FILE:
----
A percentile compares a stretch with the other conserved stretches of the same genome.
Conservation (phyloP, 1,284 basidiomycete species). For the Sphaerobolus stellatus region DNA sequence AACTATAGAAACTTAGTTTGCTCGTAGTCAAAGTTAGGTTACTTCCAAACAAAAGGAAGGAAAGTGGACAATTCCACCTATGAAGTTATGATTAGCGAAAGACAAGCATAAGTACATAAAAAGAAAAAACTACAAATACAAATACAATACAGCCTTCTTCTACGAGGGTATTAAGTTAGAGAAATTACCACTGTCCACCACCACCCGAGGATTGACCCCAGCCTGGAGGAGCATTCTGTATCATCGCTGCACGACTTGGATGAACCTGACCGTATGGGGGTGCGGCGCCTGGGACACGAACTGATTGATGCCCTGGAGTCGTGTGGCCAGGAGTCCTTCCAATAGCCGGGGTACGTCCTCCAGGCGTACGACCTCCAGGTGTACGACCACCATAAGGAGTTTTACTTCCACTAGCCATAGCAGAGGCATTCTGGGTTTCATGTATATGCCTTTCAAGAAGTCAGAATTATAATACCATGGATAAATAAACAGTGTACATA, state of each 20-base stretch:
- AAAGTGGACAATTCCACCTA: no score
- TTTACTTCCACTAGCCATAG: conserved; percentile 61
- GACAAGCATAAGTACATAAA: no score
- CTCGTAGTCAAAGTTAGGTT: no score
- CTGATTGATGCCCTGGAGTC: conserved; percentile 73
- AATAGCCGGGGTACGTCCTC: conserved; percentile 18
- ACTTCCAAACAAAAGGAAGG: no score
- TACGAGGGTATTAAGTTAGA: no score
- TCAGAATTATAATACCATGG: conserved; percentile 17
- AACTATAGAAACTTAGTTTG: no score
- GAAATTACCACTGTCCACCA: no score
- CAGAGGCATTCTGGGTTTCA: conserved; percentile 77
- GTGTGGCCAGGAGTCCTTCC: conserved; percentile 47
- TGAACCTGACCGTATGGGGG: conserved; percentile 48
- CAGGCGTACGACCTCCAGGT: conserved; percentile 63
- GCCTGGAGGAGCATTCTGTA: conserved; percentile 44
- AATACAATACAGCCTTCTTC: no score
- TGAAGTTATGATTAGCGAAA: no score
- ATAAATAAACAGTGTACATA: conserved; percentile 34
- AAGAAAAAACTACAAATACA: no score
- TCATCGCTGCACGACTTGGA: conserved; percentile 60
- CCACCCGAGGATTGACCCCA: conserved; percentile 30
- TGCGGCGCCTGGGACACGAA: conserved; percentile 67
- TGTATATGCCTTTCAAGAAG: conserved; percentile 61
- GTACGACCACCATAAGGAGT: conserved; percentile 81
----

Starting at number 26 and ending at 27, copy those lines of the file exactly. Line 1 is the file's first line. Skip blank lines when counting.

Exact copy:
- TGTATATGCCTTTCAAGAAG: conserved; percentile 61
- GTACGACCACCATAAGGAGT: conserved; percentile 81